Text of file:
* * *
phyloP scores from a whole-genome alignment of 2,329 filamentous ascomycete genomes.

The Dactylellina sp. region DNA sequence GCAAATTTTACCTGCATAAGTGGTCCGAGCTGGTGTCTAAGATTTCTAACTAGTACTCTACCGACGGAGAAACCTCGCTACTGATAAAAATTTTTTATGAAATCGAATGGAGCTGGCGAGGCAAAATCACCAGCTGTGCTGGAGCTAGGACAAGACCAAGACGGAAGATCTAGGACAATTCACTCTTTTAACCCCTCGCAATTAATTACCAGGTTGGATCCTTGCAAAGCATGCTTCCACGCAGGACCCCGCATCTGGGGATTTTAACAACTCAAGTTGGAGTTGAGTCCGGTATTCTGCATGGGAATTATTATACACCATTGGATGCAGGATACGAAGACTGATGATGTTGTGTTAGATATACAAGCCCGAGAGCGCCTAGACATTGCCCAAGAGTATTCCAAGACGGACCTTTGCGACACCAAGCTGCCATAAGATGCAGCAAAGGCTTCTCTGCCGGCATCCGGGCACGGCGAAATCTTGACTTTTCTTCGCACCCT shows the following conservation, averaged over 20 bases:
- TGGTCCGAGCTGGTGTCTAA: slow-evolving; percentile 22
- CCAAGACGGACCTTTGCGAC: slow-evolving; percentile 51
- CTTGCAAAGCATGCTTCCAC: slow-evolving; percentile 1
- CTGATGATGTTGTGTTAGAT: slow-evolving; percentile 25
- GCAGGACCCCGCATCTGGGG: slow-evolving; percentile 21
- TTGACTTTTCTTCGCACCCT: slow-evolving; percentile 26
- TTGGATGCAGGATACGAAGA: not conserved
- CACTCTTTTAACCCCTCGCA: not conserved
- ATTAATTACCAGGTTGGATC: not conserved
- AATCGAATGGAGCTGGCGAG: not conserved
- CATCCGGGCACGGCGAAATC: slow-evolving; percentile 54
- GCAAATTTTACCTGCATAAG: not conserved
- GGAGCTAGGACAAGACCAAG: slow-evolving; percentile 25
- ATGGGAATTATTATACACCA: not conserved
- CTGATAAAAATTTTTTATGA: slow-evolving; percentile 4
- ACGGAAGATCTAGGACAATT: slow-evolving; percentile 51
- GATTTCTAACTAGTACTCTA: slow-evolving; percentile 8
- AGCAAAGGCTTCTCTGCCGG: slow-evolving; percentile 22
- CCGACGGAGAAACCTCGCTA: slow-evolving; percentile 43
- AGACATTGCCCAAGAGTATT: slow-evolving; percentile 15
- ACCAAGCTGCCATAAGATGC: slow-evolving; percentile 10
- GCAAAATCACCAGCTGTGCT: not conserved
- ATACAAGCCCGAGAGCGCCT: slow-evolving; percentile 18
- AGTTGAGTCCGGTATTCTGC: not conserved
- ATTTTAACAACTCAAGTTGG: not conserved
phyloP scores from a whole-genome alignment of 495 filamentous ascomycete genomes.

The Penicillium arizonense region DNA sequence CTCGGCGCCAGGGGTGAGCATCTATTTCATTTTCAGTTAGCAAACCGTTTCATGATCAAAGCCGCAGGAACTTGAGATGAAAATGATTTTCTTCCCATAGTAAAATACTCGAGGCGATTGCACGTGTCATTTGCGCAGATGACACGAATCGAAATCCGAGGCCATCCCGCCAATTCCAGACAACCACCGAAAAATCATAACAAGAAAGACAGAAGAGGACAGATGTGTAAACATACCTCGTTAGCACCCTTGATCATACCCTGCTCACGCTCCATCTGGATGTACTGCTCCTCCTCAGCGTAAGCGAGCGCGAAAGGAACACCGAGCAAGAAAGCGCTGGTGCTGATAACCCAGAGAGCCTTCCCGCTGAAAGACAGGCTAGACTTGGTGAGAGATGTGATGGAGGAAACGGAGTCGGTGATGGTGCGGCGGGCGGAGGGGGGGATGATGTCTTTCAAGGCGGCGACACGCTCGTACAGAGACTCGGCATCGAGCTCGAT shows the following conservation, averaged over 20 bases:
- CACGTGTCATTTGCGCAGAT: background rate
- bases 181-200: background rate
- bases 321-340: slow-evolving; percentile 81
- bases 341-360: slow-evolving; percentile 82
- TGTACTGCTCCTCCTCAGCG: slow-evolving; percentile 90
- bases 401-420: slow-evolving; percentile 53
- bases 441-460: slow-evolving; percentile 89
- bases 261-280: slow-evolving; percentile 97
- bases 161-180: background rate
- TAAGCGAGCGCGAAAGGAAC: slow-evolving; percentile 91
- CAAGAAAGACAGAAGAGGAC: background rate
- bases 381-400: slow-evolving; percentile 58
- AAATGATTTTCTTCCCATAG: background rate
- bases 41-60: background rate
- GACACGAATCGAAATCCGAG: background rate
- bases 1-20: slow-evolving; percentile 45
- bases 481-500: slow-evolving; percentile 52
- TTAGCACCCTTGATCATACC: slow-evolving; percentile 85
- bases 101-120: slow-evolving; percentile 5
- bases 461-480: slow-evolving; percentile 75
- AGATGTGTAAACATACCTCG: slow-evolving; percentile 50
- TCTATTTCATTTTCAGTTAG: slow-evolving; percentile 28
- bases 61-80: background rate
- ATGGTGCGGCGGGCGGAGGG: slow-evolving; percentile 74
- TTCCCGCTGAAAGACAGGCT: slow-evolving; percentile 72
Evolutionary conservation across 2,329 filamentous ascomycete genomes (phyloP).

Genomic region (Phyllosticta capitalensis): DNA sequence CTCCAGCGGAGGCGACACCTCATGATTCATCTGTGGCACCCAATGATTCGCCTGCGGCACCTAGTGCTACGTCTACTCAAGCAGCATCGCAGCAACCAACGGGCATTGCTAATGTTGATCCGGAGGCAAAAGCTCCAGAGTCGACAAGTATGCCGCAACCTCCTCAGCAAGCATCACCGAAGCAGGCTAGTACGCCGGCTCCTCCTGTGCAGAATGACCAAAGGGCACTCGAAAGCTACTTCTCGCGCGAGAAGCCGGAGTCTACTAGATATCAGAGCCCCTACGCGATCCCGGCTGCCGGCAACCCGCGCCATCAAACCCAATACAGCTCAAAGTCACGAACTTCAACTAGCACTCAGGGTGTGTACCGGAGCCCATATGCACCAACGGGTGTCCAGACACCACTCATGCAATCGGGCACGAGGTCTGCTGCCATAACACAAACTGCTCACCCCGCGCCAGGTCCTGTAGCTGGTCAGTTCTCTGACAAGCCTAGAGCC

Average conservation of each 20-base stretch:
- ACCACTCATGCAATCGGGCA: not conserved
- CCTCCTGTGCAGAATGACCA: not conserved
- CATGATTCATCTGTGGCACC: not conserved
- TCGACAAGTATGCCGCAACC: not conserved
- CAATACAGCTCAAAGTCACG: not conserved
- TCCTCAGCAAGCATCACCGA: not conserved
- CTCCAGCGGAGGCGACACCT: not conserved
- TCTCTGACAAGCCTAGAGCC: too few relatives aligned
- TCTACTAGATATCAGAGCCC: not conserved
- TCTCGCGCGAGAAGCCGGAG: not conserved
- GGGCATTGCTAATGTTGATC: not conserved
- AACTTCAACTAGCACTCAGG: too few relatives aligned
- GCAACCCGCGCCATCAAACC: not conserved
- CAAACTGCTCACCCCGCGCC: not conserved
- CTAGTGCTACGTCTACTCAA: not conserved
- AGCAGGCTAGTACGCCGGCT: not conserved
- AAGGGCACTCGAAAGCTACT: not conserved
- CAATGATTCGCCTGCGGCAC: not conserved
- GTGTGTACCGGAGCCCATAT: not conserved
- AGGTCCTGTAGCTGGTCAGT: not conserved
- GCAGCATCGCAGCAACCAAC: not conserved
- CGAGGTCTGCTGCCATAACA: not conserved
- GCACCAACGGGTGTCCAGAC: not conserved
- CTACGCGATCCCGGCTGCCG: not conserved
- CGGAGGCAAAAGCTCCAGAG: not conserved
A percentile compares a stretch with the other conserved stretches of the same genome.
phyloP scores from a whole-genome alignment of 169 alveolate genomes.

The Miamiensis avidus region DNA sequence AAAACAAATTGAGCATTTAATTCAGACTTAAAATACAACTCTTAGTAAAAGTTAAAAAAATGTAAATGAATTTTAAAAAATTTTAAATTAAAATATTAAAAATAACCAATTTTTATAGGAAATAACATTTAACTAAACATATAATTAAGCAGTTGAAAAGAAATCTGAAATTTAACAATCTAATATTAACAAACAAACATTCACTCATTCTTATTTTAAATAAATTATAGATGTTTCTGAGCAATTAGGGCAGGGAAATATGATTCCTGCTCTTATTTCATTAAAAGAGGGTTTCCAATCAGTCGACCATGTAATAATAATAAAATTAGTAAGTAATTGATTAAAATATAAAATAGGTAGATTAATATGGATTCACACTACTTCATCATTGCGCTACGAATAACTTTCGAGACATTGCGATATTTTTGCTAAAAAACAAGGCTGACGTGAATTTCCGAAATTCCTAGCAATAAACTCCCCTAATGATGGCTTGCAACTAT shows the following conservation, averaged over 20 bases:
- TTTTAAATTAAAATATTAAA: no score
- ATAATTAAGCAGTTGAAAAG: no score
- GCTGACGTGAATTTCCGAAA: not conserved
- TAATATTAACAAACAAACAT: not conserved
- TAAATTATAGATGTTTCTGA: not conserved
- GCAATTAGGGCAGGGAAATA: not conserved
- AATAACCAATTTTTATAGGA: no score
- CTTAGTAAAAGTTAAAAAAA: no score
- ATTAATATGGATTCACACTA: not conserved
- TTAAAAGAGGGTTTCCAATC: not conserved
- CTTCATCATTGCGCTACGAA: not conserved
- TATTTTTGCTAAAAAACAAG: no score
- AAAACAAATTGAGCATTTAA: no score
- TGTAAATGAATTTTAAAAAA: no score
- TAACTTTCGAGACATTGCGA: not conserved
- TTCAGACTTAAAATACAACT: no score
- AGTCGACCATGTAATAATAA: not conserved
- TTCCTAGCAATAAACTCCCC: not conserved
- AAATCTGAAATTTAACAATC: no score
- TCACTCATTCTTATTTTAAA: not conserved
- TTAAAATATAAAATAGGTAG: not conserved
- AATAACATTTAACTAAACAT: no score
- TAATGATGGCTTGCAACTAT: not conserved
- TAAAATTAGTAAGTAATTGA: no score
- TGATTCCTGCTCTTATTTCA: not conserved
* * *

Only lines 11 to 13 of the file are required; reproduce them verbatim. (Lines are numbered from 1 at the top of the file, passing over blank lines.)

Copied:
- ATTAATTACCAGGTTGGATC: not conserved
- AATCGAATGGAGCTGGCGAG: not conserved
- CATCCGGGCACGGCGAAATC: slow-evolving; percentile 54